A radical problem-solving system.

Think Wrong is the radical problem-sovling system that helps you overcome the orthodoxies, biases, and assumptions of the status quo and delivers the insights and killer solutions for what’s next.

Six Think Wrong Practices guide you to escape now—and invent what might be.

 

Taking the bold path.
All of us find ourselves on the predictable path of how things have been, how things are, and how they will be. This status quo is forged by the synaptic connections in our brains and our culture.

But, if you dare to look beyond the status quo, to imagine different outcomes than the one the predictable path leads to. You need to forge a bold path.

You must fight the powerful biological and cultural forces that conspire to force you back onto the predictable path.

Our Think Wrong Practices and Drills empower you to blaze your own bold path when it matters most—and to resist the biological and cultural forces trying to snap you back to business as usual. 

Right approach, wrong problem.
When we are certain which problem to tackle, and we know how to solve it, Think Right Practices are useful. They help eliminate waste, improve quality, scale solutions, and increase productivity.

But Think Right Practices provide the answer to a very small subset of challenges—those for which we are certain of the problem and know the solution. Thinking right is wrong when we’re seeking solutions beyond the status quo.

When it comes to discovery, innovation, and changing the game, adopting the mindset of a scientist or an artist with a hypothesis is much more likely to yield insights and new possibilities than conventional, think right business practices. To successfully navigate the uncertain and unknown, we need new language, new frameworks, new techniques, and new tools.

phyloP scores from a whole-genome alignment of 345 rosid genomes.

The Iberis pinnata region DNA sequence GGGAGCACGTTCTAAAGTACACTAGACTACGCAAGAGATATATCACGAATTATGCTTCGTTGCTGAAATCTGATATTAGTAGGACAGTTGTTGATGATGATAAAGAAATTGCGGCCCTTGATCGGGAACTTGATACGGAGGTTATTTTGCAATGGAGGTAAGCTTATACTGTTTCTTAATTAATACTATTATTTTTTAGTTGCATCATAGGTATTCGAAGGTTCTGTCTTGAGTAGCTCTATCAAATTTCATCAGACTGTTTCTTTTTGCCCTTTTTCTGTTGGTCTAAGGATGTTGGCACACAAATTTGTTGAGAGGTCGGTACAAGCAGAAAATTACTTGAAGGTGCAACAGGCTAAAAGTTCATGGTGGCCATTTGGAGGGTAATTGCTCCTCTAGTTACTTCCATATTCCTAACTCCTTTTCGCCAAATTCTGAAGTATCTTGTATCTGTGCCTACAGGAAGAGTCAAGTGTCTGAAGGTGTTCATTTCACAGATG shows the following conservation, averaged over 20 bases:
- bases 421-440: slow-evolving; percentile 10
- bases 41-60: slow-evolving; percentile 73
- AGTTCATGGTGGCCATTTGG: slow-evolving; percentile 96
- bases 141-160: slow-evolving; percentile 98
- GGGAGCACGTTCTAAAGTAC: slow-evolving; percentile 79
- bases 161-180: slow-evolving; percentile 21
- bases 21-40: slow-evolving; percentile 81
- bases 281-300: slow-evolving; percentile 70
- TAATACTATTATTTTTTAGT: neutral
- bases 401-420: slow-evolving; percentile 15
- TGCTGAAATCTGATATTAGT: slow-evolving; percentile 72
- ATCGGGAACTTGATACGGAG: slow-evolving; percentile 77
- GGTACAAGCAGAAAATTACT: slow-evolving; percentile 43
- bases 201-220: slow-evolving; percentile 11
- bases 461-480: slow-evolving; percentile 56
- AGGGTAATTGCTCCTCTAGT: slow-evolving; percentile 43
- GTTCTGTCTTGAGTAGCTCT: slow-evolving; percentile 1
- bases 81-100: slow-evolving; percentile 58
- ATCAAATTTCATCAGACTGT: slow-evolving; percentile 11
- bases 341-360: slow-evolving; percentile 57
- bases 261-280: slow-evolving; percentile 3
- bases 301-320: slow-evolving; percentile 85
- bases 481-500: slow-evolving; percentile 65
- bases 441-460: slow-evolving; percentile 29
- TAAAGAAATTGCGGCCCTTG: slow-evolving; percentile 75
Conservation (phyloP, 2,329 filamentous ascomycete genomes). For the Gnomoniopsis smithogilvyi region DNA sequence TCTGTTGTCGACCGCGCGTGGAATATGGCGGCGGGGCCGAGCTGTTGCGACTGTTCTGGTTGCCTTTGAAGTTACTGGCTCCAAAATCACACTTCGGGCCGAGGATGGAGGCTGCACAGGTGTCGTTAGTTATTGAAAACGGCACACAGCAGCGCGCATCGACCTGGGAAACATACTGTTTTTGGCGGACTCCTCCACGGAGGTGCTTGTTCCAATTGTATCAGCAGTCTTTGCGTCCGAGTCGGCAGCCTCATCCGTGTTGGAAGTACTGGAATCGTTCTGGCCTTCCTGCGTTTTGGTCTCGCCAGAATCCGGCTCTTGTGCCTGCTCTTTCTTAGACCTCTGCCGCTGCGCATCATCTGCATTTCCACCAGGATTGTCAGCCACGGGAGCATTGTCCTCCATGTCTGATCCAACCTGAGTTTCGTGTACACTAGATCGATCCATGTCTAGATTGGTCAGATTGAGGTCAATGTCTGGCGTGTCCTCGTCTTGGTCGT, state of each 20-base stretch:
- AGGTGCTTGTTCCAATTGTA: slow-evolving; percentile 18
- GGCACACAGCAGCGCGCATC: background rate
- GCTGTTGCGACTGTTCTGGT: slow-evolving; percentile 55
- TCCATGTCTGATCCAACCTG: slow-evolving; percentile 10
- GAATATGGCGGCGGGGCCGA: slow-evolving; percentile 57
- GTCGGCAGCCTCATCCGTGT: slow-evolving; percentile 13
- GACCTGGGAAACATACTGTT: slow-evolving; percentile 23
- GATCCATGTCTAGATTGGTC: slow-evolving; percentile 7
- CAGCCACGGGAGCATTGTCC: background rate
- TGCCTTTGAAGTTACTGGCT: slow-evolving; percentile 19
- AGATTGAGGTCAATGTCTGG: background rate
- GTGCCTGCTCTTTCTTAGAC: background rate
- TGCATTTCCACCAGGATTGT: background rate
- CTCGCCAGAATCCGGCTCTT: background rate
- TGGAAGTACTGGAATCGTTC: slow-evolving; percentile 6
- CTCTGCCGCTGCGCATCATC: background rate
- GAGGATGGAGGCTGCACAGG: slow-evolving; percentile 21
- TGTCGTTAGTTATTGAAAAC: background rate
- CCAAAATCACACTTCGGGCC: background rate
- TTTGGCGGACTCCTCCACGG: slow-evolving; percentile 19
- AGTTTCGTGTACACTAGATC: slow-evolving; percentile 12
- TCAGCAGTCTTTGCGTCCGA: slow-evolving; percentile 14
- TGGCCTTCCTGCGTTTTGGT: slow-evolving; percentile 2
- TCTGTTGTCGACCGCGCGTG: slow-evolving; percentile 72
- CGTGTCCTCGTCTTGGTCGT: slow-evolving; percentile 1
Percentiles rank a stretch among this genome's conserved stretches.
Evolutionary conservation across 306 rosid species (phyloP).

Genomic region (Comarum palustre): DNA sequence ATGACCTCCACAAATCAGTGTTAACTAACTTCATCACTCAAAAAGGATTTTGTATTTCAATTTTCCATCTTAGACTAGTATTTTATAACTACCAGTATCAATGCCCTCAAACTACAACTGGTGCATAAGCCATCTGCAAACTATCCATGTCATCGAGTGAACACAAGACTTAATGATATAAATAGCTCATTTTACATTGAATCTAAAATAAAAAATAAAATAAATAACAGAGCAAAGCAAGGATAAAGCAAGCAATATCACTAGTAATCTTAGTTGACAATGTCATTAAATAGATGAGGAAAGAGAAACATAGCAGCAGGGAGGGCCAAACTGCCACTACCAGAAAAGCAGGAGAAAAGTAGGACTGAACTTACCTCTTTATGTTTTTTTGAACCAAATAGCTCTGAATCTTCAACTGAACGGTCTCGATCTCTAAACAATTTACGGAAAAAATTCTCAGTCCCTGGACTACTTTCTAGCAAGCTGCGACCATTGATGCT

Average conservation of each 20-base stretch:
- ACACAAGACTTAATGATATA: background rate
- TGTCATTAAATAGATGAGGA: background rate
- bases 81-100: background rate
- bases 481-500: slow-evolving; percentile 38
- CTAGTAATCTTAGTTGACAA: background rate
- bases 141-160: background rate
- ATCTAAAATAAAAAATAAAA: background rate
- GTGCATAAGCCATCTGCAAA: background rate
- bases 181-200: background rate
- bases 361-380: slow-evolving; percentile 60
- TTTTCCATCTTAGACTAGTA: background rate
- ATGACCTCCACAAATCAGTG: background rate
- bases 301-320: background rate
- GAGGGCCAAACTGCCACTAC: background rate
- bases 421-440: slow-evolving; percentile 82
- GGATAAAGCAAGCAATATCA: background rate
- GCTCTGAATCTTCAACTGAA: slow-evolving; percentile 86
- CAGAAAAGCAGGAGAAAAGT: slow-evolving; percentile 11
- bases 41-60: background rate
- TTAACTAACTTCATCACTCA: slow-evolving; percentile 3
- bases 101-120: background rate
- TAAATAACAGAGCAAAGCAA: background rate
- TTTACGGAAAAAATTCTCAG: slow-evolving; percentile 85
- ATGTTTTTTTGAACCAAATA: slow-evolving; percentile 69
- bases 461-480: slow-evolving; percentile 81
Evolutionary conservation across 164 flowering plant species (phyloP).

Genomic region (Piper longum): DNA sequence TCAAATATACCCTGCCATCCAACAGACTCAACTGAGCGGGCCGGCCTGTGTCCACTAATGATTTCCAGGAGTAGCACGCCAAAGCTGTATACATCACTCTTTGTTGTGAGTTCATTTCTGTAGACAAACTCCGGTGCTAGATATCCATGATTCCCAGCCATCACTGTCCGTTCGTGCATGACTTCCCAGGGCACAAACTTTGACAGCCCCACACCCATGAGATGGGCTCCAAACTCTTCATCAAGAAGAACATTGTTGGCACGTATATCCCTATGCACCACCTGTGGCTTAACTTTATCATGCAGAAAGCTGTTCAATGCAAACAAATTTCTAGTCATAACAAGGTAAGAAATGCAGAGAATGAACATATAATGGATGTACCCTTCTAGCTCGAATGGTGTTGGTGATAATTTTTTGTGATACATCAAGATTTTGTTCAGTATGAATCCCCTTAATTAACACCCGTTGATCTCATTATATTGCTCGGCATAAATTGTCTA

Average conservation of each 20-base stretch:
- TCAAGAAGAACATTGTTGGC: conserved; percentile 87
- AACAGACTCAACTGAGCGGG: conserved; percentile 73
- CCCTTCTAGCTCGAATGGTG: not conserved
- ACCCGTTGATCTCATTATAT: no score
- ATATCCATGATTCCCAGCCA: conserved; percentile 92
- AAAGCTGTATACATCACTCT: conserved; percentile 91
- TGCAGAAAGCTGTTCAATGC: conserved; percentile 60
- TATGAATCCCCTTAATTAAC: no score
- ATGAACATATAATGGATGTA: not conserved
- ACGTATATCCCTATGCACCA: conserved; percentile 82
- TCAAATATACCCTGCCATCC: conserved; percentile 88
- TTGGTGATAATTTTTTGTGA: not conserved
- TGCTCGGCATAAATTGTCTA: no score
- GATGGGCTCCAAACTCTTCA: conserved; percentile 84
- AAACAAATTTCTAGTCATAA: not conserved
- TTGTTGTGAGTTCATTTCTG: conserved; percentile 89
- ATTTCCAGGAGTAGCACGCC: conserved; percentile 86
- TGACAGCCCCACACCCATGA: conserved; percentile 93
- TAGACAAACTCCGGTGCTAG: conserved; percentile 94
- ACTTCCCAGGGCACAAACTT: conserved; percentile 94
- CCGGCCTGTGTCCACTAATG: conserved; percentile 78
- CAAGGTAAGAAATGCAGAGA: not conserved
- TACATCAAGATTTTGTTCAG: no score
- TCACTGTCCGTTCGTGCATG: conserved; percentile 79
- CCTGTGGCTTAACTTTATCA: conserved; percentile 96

Your brain is conspiring against you.
The human brain is amazing. It locks in what we experience and learn on the fly. This learning builds neural pathways that enable us to make quick, shortcut decisions and to take action without thinking or having to relearn simple tasks—the downside is we too often jump to predictable A to B answers.

The complications that arise from how we’re biologically wired are compounded when a collection of brains works this way. Group think becomes group belief. Group belief becomes dominant culture. What’s acceptable, normal, and expected conspires against anything that lies outside of “what is.”

If we want to move off pathways that lead to predictable outcomes, we need to trick our brains. We need to let go of our own and our cultural beliefs, biases, orthodoxies, and assumptions. We need to start solving from a brand-new place.